States, cities, tribes can apply for $7 billion in federal Solar for All funding


By Kaily Wakefield

July 24, 2023

The U.S. Environmental Protection Agency has launched Solar for All, a program to put more solar panels on the homes of low-income families. Up to $7 billion in competitive grants are available to states, cities, tribal governments and certain eligible nonprofits, enabling millions of households to access affordable, resilient and clean solar energy.

With deadlines to apply quickly approaching, we at the Center for Sustainable Energy (CSE) want to help potential applicants by providing a few examples of the types of programs that could meet Solar for All’s goal to assure equitable access to solar power.


How Solar for All Works

Solar for All funds must be used to help low-income and disadvantaged communities deploy and benefit from residential distributed solar. Eligible technology categories for financial and technical assistance include:

  • Residential rooftop solar
  • Residential-serving community solar
  • Associated storage
  • Enabling upgrades

All applicants must submit a Notice of Intent to be eligible to apply to the Solar for All competition. States must file by July 31, municipalities by August 14 and all other eligible recipients by August 28. They then must submit a final application by October 12, 2023.

Up to 60 awards, between $25 million and $400 million, will be granted. The EPA expects to start awarding funds by July 2024. The program is funded through the Inflation Reduction Act’s Greenhouse Gas Reduction Fund.


Programs Working Toward Solar for All Goals

A number of programs across the country are already working toward environmental and equity goals to help low-income families gain access to solar power. Here are a few examples that can provide best practices or serve as a template for applicants seeking federal funding.

Solar on Multifamily Affordable Housing 

CSE is a key partner in administering the largest solar program for multifamily affordable housing in the U.S., California’s Solar On Multifamily Affordable Housing (SOMAH) Program.

The program focuses on long-term, direct economic benefits for low-income households by reducing tenants’ energy bills. It also seeks to catalyze the market for solar on general market multifamily housing and create local jobs. SOMAH includes comprehensive technical assistance for property owners, tenant education, and job training requirements for contractors.

Lessons learned along the way include creating an eligible properties map to help smaller contractors and minority- and women-owned businesses move into the multifamily sector and instituting a progress payment option to help carry projects through to completion.

The California Public Utilities Commission is funding the 10-year program, which has a goal of deploying 300 megawatts of solar energy capacity by 2030 to benefit low-income and disadvantaged communities.

City-Utility Solar Equity Program

The San Diego Solar Equity Program is demonstrating how utilities and municipalities can make rooftop solar available to homeowners in disadvantaged communities.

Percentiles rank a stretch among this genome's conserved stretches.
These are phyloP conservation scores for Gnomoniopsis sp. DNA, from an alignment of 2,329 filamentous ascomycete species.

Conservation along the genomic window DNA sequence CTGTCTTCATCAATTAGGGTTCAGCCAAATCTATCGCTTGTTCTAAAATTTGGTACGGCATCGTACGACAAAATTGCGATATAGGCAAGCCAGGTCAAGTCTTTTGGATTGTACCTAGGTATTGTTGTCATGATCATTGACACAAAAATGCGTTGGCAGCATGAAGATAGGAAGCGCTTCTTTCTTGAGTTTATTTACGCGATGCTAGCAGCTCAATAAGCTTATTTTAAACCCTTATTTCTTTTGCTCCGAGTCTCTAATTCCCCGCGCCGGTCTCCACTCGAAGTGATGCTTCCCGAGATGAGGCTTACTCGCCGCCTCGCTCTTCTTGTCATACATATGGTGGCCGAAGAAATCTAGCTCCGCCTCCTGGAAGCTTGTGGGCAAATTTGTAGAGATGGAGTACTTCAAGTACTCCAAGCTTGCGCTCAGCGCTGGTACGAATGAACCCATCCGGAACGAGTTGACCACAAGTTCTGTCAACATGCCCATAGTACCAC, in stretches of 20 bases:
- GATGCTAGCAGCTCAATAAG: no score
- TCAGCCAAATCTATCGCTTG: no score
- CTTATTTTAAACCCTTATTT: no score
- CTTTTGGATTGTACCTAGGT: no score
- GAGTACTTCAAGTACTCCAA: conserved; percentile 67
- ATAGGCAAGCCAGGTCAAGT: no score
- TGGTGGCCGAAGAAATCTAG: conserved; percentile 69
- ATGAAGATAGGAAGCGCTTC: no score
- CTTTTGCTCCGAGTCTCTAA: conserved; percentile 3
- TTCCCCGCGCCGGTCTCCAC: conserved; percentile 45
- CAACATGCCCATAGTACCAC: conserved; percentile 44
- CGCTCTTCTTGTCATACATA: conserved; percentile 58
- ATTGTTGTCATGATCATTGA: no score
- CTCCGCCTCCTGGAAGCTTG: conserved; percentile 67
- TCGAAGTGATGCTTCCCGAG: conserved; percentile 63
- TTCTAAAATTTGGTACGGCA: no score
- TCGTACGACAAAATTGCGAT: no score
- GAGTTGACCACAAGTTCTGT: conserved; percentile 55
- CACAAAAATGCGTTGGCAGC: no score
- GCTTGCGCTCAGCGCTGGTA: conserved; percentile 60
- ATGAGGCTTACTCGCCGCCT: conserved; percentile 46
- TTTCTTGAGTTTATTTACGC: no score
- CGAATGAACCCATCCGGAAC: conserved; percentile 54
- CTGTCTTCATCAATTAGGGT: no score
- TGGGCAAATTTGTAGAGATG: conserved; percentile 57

As part of its franchise agreement with the City of San Diego, San Diego Gas & Electric is allocating $1 million per year over 10 years to provide rooftop solar at little to no cost to income-qualified homeowners who live in communities that face the highest risk from climate change.

The program, which CSE designed and administers, also addresses the frequent need for electric panel upgrades by offering an incentive of up to $3,500 per residence if needed to accommodate solar. In addition, the program provides $1,000 to homeowners who allow their solar installer to conduct on-the-job training.

Public-private partnerships

The NY-Sun program is an example of a public-private partnership to make solar technology more affordable for homes, businesses and communities.

Administered by the New York State Energy Research and Development Authority (NYSERDA), the program implements incentives and financing and provides educational tools and resources, such as training and assistance, to make renewable solar energy more widely available while lowering energy costs.

Households earning less than 80% of the area median income are eligible for an increased incentive. In addition, NYSERDA offers lower interest rate loans for low-income New Yorkers and those who cannot qualify for traditional financing.


Why Solar for All Matters

Nationally, low-income families spend as much as three times more than the average household on energy. Rooftop solar panels could substantially reduce these families’ energy bills, freeing household funds for other expenses. In fact, Solar for All requires a minimum of 20% total electricity bill savings for households benefiting from the program.

Solar for All will also support clean-energy jobs and increase resilient power while reducing air pollution. We encourage states, cities and tribal governments to learn more about Solar for All and apply for this funding opportunity.

Kaily Wakefield

Senior Policy Manager

Kaily Wakefield has expertise in nonprofit management, coastal preservation, public rights and energy justice. At CSE, she provides policy support and analysis for CSE’s distributed generation and energy storage initiatives.

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